The contribution of digital technology to global greenhouse gas emissions is estimated to be in the range of 1.4% to 5.9%. In comparison, all commercial aviation combined accounts for about 2.4%. And these are figures from before the pandemic. Emissions are likely to increase with the number of internet users being projected to reach over 7.5 billion by 2030, and more industries and companies turning to artificial intelligence, blockchain and other data-intensive technologies.

Global internet user growth, showing a 6% compound annual growth rate (CAGR). Image: CISCO

A thoroughly researched report about the environmental impact of video streaming concluded that while the impact is smaller than originally reported, it is becoming increasingly likely that growing data demand will exceed efficiency gains.

Projections of the emissions from digital systems, and the 1.5°C trajectory agreed by the tech and telecom sectors. Image: The Royal Society

Data centres, one of the main contributors to digital carbon emissions, have benefited from advancements in computing technology and strategies to reduce their energy consumption. But because of growing data demands, their electricity usage is expected to significantly grow by 2030.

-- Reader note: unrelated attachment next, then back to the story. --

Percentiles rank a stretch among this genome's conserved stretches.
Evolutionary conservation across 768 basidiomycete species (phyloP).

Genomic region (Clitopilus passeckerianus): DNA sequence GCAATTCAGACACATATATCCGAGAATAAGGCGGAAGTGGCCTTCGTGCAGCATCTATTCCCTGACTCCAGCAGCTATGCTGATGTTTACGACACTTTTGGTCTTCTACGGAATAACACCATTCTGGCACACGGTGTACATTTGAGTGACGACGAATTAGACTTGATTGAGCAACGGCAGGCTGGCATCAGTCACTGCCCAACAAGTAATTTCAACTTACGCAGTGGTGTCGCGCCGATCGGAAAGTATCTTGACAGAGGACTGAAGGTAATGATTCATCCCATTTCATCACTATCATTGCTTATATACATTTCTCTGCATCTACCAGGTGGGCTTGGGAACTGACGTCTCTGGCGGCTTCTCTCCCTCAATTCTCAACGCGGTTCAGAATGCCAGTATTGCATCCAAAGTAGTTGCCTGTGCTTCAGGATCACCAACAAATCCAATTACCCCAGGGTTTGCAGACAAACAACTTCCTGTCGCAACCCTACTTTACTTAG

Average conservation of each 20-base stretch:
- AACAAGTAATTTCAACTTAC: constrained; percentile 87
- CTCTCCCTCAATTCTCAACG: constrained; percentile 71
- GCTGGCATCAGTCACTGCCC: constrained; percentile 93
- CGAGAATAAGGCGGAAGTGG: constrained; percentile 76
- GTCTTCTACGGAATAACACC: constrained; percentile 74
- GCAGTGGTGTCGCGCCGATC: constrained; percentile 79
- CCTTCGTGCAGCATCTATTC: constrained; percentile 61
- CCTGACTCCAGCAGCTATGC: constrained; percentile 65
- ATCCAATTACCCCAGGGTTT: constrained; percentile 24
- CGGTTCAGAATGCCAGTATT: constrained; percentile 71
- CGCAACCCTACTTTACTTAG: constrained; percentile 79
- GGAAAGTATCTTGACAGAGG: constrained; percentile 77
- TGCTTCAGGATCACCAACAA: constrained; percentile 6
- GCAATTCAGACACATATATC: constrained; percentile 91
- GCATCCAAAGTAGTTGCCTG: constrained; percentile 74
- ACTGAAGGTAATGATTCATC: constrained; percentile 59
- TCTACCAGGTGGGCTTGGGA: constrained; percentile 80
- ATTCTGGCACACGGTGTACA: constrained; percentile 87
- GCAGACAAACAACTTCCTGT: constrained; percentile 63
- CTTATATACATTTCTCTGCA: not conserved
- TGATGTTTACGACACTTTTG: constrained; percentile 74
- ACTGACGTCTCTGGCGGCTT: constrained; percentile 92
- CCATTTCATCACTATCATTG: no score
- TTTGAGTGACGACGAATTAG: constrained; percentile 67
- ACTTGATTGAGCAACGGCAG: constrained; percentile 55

Electricity usage trends (in TWh) for data centers between 2020 and 2030. Image: Engineering and Applied Science Letters

Lack of transparency when it comes to digital consumption

There are many suggestions for what consumers can do to reduce their digital carbon footprint. It’s true, that as consumers we can and should do our share, such as keeping our devices for longer and listening to music on audio-only platforms like Spotify rather than YouTube. But these suggestions shift the responsibility entirely to the consumers. It’s a reminder of how BP popularized the term “carbon footprint” about 20 years ago, insinuating that climate change was the doing of individuals rather than companies.

We need to prevent this history repeating itself in the digital technology sector. The tech industry must live up to its responsibility. Companies may be pursuing climate goals, but the environmental impact of the services that billions of consumers use daily to stream content, connect with each other, store data in the cloud or play online video games remains invisible.